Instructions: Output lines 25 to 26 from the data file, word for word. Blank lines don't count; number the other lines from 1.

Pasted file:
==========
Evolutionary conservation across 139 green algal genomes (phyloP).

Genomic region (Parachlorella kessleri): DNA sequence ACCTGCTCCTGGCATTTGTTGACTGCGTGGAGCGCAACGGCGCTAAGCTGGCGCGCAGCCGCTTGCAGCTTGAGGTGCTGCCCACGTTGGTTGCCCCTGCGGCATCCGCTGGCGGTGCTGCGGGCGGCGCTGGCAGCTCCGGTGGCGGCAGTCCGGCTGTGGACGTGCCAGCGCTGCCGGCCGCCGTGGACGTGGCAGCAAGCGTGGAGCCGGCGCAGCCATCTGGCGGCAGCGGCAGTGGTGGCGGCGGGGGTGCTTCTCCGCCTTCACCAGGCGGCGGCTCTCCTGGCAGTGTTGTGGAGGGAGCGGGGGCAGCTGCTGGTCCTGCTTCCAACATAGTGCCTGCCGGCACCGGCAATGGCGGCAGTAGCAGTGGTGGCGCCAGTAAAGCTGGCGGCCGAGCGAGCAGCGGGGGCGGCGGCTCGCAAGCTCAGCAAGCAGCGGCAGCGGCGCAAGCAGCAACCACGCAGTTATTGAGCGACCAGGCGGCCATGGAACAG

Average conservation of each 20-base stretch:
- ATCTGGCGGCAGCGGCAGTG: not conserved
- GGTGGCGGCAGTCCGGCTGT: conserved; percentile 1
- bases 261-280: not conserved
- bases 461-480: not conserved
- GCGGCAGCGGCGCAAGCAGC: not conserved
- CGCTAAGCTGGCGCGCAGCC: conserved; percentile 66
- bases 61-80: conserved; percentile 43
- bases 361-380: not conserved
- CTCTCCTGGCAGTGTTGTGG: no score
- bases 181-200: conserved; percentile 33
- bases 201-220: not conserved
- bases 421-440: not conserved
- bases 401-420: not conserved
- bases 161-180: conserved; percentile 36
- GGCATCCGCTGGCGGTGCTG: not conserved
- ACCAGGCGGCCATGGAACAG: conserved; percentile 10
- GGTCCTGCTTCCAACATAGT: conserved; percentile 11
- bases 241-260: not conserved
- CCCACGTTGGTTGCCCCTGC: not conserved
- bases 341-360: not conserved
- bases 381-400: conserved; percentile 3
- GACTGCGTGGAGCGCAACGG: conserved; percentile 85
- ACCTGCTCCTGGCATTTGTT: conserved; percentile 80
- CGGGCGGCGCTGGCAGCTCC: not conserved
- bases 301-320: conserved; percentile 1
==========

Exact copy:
- GACTGCGTGGAGCGCAACGG: conserved; percentile 85
- ACCTGCTCCTGGCATTTGTT: conserved; percentile 80